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Posts tagged Travel Photography
Abi & Christopher

A few weeks back I travelled to Missoula, Montana to spend a week with my dear friends Abi & Christopher and celebrate with them at their wedding. The day after I got in we took a trip up the mountain to the spot where these two were going to say their vows, a beautiful little hike into a quiet little spot. I am so thankful for these two and feel so honored to have been able to be there on their wedding day -- I love you guys and I am missing you dearly. 2014-10-06_00012014-10-06_00022014-10-06_00032014-10-06_00042014-10-06_00052014-10-06_00062014-10-06_00072014-10-06_00082014-10-06_00092014-10-06_00102014-10-06_00112014-10-06_00122014-10-06_00132014-10-06_0014

Micro-Finance Project

The reason we were connected with Seeds of Africa is the same reason why this organization has this wonderful Micro-Finance Project for the mothers- and this reason is the lovely Maggie Sands. I met Maggie a little over a  year ago on a shoot and while working together here and there I was able to learn more about Seeds and what they do not only for the children but also for the parents.  To start they offer an adult literacy program that offers the parents the opportunity to upgrade their level in reading, writing and financial literacy, acting as a tool for personal empowerment and a means to reach their full potential as parents, community members and employees. After that they offer a Three Day Entrepreneurship Seminar, and in November of 2012, twenty-three mothers participated. The seminar focuses on topics such as separating money between business and household, reinvesting profit, maintaining records, thinking proactively about new markets and a how-to in writing a business plan. If both programs are completed then the women are eligible for the Micro-Finance Project which allows the women to create a business through a Micro Credit of about 2,000 birr per person (2.000 birr is about 105USD). This opportunity allows mothers to work independently, train in a field to increase household income, and moving away from the traditional aid model, a shift takes place allowing mothers to support themselves and their families. So after Luke and I would teach during the week, on the weekends we would go out into the community to meet some of the business owners. On the first Saturday we went to visit Martha and Banchiayahu's mother who has a successful business selling injera, which is a traditional flatbread made out of teff flour and served with just about every meal in Ethiopia. While we were there we learned about her business and she talked to us about how big of an impact Seeds has been for her and her family. She told us that since she has opened her business she has made a wooden box and every day she puts a percentage of her earnings in the box, she plans to open after she has paid off her loan to Seeds.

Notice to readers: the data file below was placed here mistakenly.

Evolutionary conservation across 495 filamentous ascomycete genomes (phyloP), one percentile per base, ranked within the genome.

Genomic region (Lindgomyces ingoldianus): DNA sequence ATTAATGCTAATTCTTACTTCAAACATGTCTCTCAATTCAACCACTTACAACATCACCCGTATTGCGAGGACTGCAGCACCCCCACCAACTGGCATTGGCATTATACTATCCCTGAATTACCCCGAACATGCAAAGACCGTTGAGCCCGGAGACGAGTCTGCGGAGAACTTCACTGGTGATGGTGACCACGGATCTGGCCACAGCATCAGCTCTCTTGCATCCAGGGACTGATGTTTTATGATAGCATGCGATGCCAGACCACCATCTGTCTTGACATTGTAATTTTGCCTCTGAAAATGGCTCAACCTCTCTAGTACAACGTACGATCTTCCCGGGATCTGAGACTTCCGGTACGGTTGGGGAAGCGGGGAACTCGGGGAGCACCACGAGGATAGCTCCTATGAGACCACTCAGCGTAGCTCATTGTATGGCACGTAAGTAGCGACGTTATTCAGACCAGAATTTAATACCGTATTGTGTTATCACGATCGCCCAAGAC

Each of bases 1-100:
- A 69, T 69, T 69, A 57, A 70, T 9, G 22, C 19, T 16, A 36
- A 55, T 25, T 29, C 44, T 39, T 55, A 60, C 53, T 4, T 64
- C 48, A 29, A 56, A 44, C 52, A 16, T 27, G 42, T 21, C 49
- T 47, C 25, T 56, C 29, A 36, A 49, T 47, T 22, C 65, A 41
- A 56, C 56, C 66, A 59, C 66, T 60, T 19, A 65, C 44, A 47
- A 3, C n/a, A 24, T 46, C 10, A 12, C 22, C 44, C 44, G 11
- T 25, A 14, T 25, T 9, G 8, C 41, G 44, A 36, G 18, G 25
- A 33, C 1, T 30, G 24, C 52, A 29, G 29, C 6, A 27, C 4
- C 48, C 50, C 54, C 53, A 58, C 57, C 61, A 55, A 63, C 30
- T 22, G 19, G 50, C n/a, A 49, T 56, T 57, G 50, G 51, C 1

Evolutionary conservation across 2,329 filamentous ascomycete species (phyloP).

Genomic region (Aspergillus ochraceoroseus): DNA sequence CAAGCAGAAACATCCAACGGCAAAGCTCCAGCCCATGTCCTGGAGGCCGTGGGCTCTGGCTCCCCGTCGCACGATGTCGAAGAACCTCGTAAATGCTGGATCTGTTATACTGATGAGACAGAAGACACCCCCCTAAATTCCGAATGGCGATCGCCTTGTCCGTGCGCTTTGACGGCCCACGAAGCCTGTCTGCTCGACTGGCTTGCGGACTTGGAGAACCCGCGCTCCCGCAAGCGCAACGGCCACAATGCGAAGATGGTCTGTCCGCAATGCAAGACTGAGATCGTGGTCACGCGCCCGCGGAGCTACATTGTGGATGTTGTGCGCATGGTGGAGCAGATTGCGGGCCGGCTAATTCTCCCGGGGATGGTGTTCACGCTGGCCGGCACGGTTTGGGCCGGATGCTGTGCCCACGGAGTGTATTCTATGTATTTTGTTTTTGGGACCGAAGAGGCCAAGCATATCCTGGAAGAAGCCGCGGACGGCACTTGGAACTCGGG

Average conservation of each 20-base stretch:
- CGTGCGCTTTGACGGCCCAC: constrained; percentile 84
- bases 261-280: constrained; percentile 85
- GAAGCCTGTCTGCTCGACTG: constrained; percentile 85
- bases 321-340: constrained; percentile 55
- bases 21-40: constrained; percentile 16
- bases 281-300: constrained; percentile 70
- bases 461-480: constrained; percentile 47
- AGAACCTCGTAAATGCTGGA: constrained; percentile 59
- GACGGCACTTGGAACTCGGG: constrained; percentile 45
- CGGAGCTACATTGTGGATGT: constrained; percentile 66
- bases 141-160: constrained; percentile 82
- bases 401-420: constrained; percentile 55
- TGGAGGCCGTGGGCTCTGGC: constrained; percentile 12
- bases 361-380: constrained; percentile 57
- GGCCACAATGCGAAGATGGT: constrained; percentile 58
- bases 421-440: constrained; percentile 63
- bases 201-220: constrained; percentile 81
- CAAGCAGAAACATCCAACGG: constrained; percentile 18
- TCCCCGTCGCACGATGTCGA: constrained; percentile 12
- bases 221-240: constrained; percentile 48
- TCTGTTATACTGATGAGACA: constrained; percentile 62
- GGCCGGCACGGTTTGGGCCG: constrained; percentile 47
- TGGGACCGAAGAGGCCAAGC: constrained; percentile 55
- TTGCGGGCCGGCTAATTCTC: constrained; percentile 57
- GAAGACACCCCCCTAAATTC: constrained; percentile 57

Fun at the Take Root Center. (Ethiopia)

As most of you know I have just returned home from just shy of a month long trip to Ethiopia where my boyfriend, Luke and I spent the majority of our time working with Seeds of Africa , teaching at the Take Root Center (See blog about my teaching here). Along with teaching the Seeds I was asked to document the TRC, staff and the community, so I have many photographs and stories to share -so for the next several weeks, Mondays will be 'Ethiopia Day' - I will be posting my photographs and telling my stories from our travels so be sure to check out my blogs on Mondays!  

Today the following images are from our time out in the playground with the kids, everyday between classes and after classes were done, Luke and I would get to jumprope, play football and I would usually get my hair done (no photo proof of this).

For more information as to what Seeds of Africa does please visit their website here

Teaching Seeds

For the last few weeks I have been spending my days in Adama, Ethiopia teaching and photographing for Seeds of Africa , a nonprofit educational organization that runs an after-school program that includes academic projects, cultural enrichment, the arts, ethics, sports and student health education. In addition, students are provided with nutrition, medical services, clothing and school supplies. I encourage all of you to click to the link for Seeds of Africa to learn more. My boyfriend, Luke and I were asked to come and teach art at the Take-Rook Center , Luke did an amazing music project with the kids, together we made a series of videos and I taught photography thanks to a handful of my friends who donated their digital cameras (I showed up to the center with 10 great point&shoot digital cameras that I was able to leave there for the kids to use!). For the next few weeks my blog posts will be filled with many of the photographs from my time at the Take-Root Center along with my students work. Stay tuned, and enjoy.